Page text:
Halfmoon Bay School on Stewart Island have just spent a day looking after one of their local beaches. As part of a the Department of Conservation’s ‘Weedbusters’ initiative, the school has adopted Bathing Beach and has been working with DOC to get rid of the weed marram and replant some of New Zealand’s native sand binders.
The school started the day by visiting the community nursery to look at plant propagation and to select their own individual pingao plant. “It was the most fantastic day”, said Stewart Island Biodiversity Programme Manager Brent Beaven. “It was educational and fun, and the students will be able to keep going back to see the difference that they have made”.
A quick trip down to Bathing Beach allowed the students to learn about the weed marram and then plant their pingao in the dunes. The plants were all individually named and labelled so that the students can map their growth over time.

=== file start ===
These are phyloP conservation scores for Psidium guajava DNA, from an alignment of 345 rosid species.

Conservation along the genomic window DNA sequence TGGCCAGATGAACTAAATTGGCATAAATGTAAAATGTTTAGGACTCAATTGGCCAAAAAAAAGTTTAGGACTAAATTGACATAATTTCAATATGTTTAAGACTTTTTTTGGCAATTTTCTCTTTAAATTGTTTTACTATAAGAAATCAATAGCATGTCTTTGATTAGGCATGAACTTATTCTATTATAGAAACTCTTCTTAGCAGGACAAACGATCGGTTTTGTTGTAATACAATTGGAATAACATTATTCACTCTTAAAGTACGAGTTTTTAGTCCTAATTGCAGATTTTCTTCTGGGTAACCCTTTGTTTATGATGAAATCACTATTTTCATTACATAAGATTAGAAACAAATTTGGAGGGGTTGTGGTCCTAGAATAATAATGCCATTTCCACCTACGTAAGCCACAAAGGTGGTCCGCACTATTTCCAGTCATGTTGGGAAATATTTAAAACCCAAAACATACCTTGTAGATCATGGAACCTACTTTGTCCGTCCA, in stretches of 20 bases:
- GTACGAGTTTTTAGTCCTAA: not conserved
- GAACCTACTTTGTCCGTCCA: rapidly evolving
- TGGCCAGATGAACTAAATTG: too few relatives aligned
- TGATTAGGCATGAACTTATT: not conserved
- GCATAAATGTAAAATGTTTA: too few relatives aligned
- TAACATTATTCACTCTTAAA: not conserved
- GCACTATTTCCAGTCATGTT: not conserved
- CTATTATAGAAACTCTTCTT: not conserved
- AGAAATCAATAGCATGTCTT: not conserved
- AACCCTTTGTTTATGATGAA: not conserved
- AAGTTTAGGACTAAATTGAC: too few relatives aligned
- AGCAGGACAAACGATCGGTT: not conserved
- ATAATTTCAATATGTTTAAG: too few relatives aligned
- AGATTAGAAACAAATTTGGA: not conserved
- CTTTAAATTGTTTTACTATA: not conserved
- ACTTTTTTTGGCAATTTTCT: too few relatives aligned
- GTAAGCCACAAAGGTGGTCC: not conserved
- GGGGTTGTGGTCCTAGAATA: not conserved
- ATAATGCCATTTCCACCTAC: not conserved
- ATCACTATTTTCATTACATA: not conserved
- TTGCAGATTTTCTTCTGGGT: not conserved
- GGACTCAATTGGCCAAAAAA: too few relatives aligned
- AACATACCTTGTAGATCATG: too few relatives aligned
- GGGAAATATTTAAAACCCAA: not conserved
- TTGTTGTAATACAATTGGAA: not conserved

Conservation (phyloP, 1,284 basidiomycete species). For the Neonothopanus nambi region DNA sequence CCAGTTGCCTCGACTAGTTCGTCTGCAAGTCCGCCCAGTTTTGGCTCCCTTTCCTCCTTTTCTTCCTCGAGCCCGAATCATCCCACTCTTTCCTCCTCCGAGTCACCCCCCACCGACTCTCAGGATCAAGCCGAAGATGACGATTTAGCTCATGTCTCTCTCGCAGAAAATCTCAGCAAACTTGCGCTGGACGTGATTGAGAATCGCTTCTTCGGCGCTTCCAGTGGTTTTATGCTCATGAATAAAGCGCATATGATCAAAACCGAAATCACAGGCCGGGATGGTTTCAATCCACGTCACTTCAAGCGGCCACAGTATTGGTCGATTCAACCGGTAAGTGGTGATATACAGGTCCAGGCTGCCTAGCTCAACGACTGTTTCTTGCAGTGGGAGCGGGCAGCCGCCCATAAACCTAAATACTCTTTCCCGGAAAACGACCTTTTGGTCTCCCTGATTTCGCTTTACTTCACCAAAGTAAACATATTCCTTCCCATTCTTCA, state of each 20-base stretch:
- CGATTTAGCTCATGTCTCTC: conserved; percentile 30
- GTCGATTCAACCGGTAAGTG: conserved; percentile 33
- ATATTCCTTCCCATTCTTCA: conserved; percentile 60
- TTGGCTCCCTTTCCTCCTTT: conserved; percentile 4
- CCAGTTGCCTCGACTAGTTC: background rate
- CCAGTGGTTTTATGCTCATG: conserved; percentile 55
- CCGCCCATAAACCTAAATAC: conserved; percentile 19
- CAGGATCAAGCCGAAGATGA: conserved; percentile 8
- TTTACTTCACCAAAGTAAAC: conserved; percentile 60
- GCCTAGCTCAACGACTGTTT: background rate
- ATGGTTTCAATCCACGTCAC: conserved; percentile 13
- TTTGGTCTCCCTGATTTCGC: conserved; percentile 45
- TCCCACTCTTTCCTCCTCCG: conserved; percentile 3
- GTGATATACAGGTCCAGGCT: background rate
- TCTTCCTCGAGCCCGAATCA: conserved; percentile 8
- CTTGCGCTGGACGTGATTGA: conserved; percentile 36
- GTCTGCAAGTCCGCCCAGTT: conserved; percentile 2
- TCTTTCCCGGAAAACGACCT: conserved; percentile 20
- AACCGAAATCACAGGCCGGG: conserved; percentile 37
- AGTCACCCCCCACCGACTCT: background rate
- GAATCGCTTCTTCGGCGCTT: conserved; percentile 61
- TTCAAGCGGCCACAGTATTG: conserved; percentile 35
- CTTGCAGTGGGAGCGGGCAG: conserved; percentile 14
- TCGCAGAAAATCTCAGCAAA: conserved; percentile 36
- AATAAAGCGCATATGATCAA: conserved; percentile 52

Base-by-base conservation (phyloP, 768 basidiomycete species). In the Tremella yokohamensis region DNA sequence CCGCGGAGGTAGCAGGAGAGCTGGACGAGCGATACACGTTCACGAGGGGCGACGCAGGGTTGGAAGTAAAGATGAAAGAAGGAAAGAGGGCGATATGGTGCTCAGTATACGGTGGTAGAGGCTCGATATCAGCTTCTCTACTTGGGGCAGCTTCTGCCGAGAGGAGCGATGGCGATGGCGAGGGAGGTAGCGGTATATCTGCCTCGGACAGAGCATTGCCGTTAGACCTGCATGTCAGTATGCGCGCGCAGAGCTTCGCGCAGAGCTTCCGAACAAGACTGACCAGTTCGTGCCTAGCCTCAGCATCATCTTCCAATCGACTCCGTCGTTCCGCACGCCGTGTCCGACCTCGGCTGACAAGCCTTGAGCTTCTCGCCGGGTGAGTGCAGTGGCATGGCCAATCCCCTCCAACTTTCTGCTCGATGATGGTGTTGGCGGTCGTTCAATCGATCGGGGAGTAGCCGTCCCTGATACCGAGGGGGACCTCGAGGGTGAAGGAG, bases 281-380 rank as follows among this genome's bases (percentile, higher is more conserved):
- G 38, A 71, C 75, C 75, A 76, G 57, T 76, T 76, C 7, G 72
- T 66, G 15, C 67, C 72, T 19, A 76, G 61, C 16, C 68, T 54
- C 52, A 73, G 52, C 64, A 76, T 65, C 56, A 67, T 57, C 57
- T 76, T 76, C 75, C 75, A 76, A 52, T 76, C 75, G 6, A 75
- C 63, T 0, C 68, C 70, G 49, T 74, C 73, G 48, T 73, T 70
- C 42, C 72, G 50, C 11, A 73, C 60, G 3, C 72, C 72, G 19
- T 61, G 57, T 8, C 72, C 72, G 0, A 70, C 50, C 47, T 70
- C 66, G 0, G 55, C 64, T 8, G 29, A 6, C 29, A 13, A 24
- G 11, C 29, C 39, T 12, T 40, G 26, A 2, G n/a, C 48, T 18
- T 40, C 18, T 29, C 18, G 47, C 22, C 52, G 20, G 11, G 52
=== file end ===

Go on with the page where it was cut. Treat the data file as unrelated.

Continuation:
Stewart Island’s beaches, like the rest of New Zealand, have been invaded with dune weeds. “Marram is vigorously taking over some of our most spectacular beaches, out competing threatened native plants such as pingao, and changing the very way that dunes are formed”, said Brent Beaven. This change in landscape also removes breeding habitat for bird species like the endangered New Zealand dotterel, banded dotterel and pipit.
The Department of Conservation’s Stewart Island Fieldcentre is launching a major assault on marram this year. This will be focussed on one of Stewart Island’s biggest and most iconic beaches – Mason Bay.
Mason Bay, described as a dune system of international significance, will have marram completely removed and pingao restored over the next ten years. This is the biggest single dune protection project in the Southern Hemisphere and has been enabled by the government’s new biodiversity funding.
For more information please contact Brent Beaven at the Department of Conservation, Ph 03 2190007; email@example.com. Background information is available at www.doc.govt.nz and click on: Conservation: Weeds